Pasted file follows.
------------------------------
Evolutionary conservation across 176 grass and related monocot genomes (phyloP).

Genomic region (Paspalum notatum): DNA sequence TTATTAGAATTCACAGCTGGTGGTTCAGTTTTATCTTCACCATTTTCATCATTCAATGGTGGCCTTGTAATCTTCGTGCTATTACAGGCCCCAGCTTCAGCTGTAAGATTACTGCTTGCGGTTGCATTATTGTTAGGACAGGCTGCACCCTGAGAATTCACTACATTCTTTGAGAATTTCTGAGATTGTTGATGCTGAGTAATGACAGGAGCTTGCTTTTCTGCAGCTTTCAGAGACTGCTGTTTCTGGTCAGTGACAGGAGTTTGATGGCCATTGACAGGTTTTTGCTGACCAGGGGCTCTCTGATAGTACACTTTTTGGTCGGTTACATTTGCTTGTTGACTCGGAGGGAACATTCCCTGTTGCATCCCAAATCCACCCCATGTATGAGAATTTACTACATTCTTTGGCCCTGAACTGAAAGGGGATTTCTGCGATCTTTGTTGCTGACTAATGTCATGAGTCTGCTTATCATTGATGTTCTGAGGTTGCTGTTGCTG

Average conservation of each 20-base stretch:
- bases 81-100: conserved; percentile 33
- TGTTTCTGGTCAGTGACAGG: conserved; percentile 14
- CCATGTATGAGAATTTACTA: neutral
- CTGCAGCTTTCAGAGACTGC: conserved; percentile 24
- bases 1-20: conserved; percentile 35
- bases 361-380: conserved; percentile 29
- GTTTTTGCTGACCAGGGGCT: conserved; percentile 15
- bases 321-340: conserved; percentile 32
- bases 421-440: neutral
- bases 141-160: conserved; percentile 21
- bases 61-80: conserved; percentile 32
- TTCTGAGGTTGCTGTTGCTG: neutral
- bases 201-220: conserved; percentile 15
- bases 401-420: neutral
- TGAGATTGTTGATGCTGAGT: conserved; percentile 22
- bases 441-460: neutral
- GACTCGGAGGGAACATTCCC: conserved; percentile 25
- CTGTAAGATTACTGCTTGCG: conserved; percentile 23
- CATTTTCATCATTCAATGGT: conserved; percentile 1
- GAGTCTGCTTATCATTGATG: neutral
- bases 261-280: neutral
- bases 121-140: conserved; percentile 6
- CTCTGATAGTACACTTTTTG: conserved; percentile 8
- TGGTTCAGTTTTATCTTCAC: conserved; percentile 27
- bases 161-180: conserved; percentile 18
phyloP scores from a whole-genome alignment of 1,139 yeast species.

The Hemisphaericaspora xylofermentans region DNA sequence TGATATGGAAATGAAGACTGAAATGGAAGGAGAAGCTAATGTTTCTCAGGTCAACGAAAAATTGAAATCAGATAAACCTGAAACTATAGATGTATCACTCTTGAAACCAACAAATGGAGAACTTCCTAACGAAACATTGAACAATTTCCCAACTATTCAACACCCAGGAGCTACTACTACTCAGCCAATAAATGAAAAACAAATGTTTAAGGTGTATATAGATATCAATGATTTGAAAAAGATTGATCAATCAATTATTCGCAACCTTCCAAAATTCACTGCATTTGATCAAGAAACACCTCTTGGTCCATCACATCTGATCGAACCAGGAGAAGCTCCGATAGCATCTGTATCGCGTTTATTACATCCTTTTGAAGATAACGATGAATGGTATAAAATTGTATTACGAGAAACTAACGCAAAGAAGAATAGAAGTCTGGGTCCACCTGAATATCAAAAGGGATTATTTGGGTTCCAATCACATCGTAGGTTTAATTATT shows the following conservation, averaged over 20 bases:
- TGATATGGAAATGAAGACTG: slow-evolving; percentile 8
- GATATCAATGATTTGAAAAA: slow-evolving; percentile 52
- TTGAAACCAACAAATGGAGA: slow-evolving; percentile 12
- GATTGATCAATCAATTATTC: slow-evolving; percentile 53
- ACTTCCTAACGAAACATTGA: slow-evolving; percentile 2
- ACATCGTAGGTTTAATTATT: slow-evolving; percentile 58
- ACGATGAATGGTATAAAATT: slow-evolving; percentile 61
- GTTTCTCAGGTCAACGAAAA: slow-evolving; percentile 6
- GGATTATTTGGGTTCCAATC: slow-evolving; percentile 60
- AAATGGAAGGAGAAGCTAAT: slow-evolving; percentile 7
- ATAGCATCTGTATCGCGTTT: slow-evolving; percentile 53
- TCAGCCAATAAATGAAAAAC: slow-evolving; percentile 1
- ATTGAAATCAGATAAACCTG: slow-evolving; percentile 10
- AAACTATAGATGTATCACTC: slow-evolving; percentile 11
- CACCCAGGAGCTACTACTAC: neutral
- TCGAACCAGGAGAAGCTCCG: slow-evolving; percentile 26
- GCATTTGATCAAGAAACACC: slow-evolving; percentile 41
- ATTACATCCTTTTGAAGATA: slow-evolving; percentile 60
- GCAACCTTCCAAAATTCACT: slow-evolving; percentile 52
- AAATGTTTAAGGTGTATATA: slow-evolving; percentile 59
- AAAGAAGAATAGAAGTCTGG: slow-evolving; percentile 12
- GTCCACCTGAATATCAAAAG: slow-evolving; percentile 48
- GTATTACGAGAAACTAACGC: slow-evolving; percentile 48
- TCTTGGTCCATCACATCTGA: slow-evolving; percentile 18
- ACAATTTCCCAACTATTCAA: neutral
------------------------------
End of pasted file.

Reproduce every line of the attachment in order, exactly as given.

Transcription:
Evolutionary conservation across 176 grass and related monocot genomes (phyloP).

Genomic region (Paspalum notatum): DNA sequence TTATTAGAATTCACAGCTGGTGGTTCAGTTTTATCTTCACCATTTTCATCATTCAATGGTGGCCTTGTAATCTTCGTGCTATTACAGGCCCCAGCTTCAGCTGTAAGATTACTGCTTGCGGTTGCATTATTGTTAGGACAGGCTGCACCCTGAGAATTCACTACATTCTTTGAGAATTTCTGAGATTGTTGATGCTGAGTAATGACAGGAGCTTGCTTTTCTGCAGCTTTCAGAGACTGCTGTTTCTGGTCAGTGACAGGAGTTTGATGGCCATTGACAGGTTTTTGCTGACCAGGGGCTCTCTGATAGTACACTTTTTGGTCGGTTACATTTGCTTGTTGACTCGGAGGGAACATTCCCTGTTGCATCCCAAATCCACCCCATGTATGAGAATTTACTACATTCTTTGGCCCTGAACTGAAAGGGGATTTCTGCGATCTTTGTTGCTGACTAATGTCATGAGTCTGCTTATCATTGATGTTCTGAGGTTGCTGTTGCTG

Average conservation of each 20-base stretch:
- bases 81-100: conserved; percentile 33
- TGTTTCTGGTCAGTGACAGG: conserved; percentile 14
- CCATGTATGAGAATTTACTA: neutral
- CTGCAGCTTTCAGAGACTGC: conserved; percentile 24
- bases 1-20: conserved; percentile 35
- bases 361-380: conserved; percentile 29
- GTTTTTGCTGACCAGGGGCT: conserved; percentile 15
- bases 321-340: conserved; percentile 32
- bases 421-440: neutral
- bases 141-160: conserved; percentile 21
- bases 61-80: conserved; percentile 32
- TTCTGAGGTTGCTGTTGCTG: neutral
- bases 201-220: conserved; percentile 15
- bases 401-420: neutral
- TGAGATTGTTGATGCTGAGT: conserved; percentile 22
- bases 441-460: neutral
- GACTCGGAGGGAACATTCCC: conserved; percentile 25
- CTGTAAGATTACTGCTTGCG: conserved; percentile 23
- CATTTTCATCATTCAATGGT: conserved; percentile 1
- GAGTCTGCTTATCATTGATG: neutral
- bases 261-280: neutral
- bases 121-140: conserved; percentile 6
- CTCTGATAGTACACTTTTTG: conserved; percentile 8
- TGGTTCAGTTTTATCTTCAC: conserved; percentile 27
- bases 161-180: conserved; percentile 18
phyloP scores from a whole-genome alignment of 1,139 yeast species.

The Hemisphaericaspora xylofermentans region DNA sequence TGATATGGAAATGAAGACTGAAATGGAAGGAGAAGCTAATGTTTCTCAGGTCAACGAAAAATTGAAATCAGATAAACCTGAAACTATAGATGTATCACTCTTGAAACCAACAAATGGAGAACTTCCTAACGAAACATTGAACAATTTCCCAACTATTCAACACCCAGGAGCTACTACTACTCAGCCAATAAATGAAAAACAAATGTTTAAGGTGTATATAGATATCAATGATTTGAAAAAGATTGATCAATCAATTATTCGCAACCTTCCAAAATTCACTGCATTTGATCAAGAAACACCTCTTGGTCCATCACATCTGATCGAACCAGGAGAAGCTCCGATAGCATCTGTATCGCGTTTATTACATCCTTTTGAAGATAACGATGAATGGTATAAAATTGTATTACGAGAAACTAACGCAAAGAAGAATAGAAGTCTGGGTCCACCTGAATATCAAAAGGGATTATTTGGGTTCCAATCACATCGTAGGTTTAATTATT shows the following conservation, averaged over 20 bases:
- TGATATGGAAATGAAGACTG: slow-evolving; percentile 8
- GATATCAATGATTTGAAAAA: slow-evolving; percentile 52
- TTGAAACCAACAAATGGAGA: slow-evolving; percentile 12
- GATTGATCAATCAATTATTC: slow-evolving; percentile 53
- ACTTCCTAACGAAACATTGA: slow-evolving; percentile 2
- ACATCGTAGGTTTAATTATT: slow-evolving; percentile 58
- ACGATGAATGGTATAAAATT: slow-evolving; percentile 61
- GTTTCTCAGGTCAACGAAAA: slow-evolving; percentile 6
- GGATTATTTGGGTTCCAATC: slow-evolving; percentile 60
- AAATGGAAGGAGAAGCTAAT: slow-evolving; percentile 7
- ATAGCATCTGTATCGCGTTT: slow-evolving; percentile 53
- TCAGCCAATAAATGAAAAAC: slow-evolving; percentile 1
- ATTGAAATCAGATAAACCTG: slow-evolving; percentile 10
- AAACTATAGATGTATCACTC: slow-evolving; percentile 11
- CACCCAGGAGCTACTACTAC: neutral
- TCGAACCAGGAGAAGCTCCG: slow-evolving; percentile 26
- GCATTTGATCAAGAAACACC: slow-evolving; percentile 41
- ATTACATCCTTTTGAAGATA: slow-evolving; percentile 60
- GCAACCTTCCAAAATTCACT: slow-evolving; percentile 52
- AAATGTTTAAGGTGTATATA: slow-evolving; percentile 59
- AAAGAAGAATAGAAGTCTGG: slow-evolving; percentile 12
- GTCCACCTGAATATCAAAAG: slow-evolving; percentile 48
- GTATTACGAGAAACTAACGC: slow-evolving; percentile 48
- TCTTGGTCCATCACATCTGA: slow-evolving; percentile 18
- ACAATTTCCCAACTATTCAA: neutral